At the Portugal Property Guide, we recommend using the services of a currency specialist, such as our trusted partner Smart Currency Exchange, to make your overseas transfers.

At the Portugal Property Guide, we recommend using the services of a currency specialist, such as our trusted partner Smart Currency Exchange, to make your overseas transfers. Their team of dedicated traders will take the time to understand your requirements and timeframes. This enables them to help you maximise your budget and improve your finances in Portugal. They can offer solutions that minimise your risk exposure when sending your euros to Portugal. Find out how Smart Currency Exchange could protect your budget by downloading their free guide.

Tax planning

It’s incredibly important to assess any tax implications of your residential status and ensure you are paying tax correctly. After all, you don’t want to end up paying tax in both Portugal and the UK! Similarly, failing to pay in either region could result in heavy fines.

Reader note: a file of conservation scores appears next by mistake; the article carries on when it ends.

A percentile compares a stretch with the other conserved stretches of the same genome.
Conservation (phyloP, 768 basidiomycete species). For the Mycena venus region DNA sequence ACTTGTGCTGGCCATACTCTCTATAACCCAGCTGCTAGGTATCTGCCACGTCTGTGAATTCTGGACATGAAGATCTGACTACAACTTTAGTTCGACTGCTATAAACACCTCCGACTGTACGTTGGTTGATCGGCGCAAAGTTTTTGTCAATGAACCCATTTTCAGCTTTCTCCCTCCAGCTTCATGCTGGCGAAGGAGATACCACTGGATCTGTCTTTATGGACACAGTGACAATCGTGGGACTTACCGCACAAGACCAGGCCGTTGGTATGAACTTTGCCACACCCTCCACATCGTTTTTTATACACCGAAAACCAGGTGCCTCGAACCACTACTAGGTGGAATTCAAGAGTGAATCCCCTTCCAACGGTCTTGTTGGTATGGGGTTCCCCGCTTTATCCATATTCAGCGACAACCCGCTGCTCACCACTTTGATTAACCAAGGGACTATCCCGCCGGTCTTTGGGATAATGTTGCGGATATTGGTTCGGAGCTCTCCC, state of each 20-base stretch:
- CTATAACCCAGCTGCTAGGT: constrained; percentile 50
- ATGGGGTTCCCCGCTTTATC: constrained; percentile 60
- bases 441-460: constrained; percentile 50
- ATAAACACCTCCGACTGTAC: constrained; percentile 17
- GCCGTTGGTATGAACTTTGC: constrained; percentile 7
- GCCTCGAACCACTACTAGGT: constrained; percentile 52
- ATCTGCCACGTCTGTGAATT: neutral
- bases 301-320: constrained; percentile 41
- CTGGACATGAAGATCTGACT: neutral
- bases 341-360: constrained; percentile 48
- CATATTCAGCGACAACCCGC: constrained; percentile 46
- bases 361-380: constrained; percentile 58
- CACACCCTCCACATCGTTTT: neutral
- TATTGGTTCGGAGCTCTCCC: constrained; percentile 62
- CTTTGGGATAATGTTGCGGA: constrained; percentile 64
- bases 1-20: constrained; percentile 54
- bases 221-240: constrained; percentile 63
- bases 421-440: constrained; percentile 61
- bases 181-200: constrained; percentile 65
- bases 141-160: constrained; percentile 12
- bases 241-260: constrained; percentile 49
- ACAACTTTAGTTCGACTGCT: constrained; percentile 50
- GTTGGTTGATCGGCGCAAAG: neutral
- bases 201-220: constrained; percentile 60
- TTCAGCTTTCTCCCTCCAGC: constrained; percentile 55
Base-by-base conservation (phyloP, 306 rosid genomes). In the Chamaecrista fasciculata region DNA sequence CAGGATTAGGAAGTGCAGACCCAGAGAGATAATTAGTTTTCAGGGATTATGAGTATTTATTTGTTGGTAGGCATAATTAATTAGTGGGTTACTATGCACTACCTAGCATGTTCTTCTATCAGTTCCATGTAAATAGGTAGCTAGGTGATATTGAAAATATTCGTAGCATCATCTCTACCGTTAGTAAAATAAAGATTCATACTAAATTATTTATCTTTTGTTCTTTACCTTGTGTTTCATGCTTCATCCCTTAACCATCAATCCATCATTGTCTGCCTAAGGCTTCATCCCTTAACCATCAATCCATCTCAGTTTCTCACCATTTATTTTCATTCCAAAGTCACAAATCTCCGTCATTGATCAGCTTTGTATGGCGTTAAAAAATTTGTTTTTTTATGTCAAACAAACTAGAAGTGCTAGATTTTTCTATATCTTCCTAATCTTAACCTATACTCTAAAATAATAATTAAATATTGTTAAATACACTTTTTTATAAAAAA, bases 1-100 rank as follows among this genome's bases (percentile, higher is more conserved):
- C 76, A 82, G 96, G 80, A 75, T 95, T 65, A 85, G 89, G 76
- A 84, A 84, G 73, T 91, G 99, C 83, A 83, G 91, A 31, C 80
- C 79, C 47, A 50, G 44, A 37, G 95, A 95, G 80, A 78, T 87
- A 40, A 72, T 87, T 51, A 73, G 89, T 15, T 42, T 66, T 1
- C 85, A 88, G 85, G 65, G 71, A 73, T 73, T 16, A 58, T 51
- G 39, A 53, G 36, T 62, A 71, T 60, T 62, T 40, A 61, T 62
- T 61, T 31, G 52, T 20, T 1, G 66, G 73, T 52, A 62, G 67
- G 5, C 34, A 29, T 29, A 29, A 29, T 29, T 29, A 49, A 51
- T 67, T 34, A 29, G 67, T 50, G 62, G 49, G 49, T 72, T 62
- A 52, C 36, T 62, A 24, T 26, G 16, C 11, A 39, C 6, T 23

You will need to ensure you are aware about all the HMRC regulations that may affect you. Additionally, other areas such as inheritance tax could have an impact on your plans. Speaking to an expert will ensure you understand exactly what you need to do, and help you ensure you don’t forget anything. Speak to a trusted IFA today.

Your finances in Portugal will continue to be very important throughout the property purchase process, when you first move there, and beyond. There is a lot to think about, from drawing your pension to maintaining your lifestyle in Portugal. You will want to make sure you know exactly how much money you need to pay your mortgage and all of your other bills and regular payments.

It makes sense to do some detailed research into the cost of living in Portugal and how it compares to the UK. There are some exceptions, but the good news is that you will find many things remain significantly cheaper!

To find out more, don’t miss your free Portugal Finance Guide below.

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Lean more about financing your new home, and life, in Portugal
  • How to finance your property purchase
  • Release equity
  • Get a Portuguese mortgage
  • Cut out currency risk
  • Calculate potential rental income